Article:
it. Legend has it that the bell was subsequently stolen by a Dutch
pirate. Although 28 m tall and equiped with a light with a nominal
range of 18 nm, we only see Bell Rock when we're less than 2 nm
wind quiets down afterwards, and on approach of Holy Island we find
ourselves in dense fog - to the extent that the cardinal and lateral
marks for the sandbanks near the entrance become visible only when
they are a few boat lengths away. We don't regret that the boat
is equiped with a radar ... On arrival at the nominal harbour, we
anchor and go to sleep - it is only later that we discover the castle,
abbey and other boats anchored nearby.
19 aug 2006
in holy island, lindisfarne. Verx fast, 6bf, great sailing.
Terrible fog. Imram is missing you.
Island, also known as Lindisfarne, is one the first places in the
present UK to have been "visited" by the Vikings in the
year 793. It is a kind of British Mont St Michel, accessible via
a causeway only at low tide. Well worth a visit, if only for the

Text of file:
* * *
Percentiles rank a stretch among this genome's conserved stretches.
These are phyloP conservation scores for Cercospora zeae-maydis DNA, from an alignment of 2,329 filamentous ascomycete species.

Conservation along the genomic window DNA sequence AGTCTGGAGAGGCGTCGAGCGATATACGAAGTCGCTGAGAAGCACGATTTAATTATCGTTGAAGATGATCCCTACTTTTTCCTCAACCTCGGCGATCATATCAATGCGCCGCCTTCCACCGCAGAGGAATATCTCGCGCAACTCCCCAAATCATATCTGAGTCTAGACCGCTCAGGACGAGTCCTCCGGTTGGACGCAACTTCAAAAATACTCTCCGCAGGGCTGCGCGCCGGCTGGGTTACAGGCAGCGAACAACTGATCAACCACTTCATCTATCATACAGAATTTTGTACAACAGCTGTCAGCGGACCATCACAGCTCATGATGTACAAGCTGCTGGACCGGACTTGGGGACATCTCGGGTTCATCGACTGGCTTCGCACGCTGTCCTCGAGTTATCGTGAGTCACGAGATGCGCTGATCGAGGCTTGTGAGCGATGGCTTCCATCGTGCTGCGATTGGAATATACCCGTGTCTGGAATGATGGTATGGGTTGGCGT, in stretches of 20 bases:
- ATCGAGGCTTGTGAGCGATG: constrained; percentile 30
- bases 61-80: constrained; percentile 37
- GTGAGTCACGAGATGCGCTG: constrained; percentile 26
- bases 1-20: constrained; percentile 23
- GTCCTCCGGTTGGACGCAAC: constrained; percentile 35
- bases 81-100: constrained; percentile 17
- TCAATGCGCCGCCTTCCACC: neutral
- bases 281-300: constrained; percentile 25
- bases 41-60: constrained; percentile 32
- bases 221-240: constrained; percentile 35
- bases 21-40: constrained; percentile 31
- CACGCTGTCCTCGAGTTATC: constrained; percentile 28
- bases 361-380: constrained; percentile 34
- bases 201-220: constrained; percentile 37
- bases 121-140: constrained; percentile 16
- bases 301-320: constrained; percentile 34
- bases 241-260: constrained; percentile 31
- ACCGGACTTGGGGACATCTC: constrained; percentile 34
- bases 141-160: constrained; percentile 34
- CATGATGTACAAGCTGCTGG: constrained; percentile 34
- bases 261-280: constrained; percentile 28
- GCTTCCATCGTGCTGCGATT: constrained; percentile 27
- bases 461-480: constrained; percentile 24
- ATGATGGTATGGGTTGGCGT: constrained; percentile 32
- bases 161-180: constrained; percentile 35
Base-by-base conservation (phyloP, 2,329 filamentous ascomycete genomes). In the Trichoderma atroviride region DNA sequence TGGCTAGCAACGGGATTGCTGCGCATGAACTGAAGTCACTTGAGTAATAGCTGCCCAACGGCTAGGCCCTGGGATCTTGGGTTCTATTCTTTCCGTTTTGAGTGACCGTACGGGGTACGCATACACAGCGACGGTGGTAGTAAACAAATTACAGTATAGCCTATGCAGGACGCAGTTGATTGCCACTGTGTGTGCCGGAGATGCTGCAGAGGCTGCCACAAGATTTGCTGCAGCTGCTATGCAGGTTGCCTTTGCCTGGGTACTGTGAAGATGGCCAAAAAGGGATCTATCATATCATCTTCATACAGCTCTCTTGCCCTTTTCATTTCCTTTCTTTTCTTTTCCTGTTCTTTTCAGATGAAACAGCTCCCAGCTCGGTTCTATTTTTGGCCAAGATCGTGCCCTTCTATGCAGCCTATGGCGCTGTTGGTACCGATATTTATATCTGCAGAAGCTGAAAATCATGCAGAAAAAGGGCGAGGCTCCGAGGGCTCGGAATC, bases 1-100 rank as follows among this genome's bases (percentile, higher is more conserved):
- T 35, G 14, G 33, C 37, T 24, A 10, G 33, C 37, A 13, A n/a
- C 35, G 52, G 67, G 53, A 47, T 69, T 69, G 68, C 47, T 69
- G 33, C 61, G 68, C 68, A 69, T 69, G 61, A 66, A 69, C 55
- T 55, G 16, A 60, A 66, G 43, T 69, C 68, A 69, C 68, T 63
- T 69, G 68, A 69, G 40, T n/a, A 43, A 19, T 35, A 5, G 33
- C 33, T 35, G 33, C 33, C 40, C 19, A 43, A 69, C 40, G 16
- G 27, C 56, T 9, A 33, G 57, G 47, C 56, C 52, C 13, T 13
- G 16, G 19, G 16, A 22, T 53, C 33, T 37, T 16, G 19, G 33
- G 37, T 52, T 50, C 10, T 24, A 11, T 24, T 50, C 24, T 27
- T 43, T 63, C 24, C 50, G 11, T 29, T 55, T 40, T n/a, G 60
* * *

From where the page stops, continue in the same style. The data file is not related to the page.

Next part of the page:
tidal landscape, the castle at the entrance to the bay (construction
started in 1550), the ruins of the Benedictine Priory (built during
the late 11th century), and the village.
the day, we understand the source of our power supply problems:
the 2 service batteries badly need water, 3.5 l of it as we discover
later ! Salvatore manages to convince a bus with retired British
tourists to take him to the nearest fuel station, in exchange for
an account of earlier Imram travels - and thus we manage to fix
our battery problem.
good things rarely come alone, Haude informs us during the day that
she has managed to find a plane ticket to Edinburgh, and in the
evening she joins us in Holy Island. After a stroll over the island,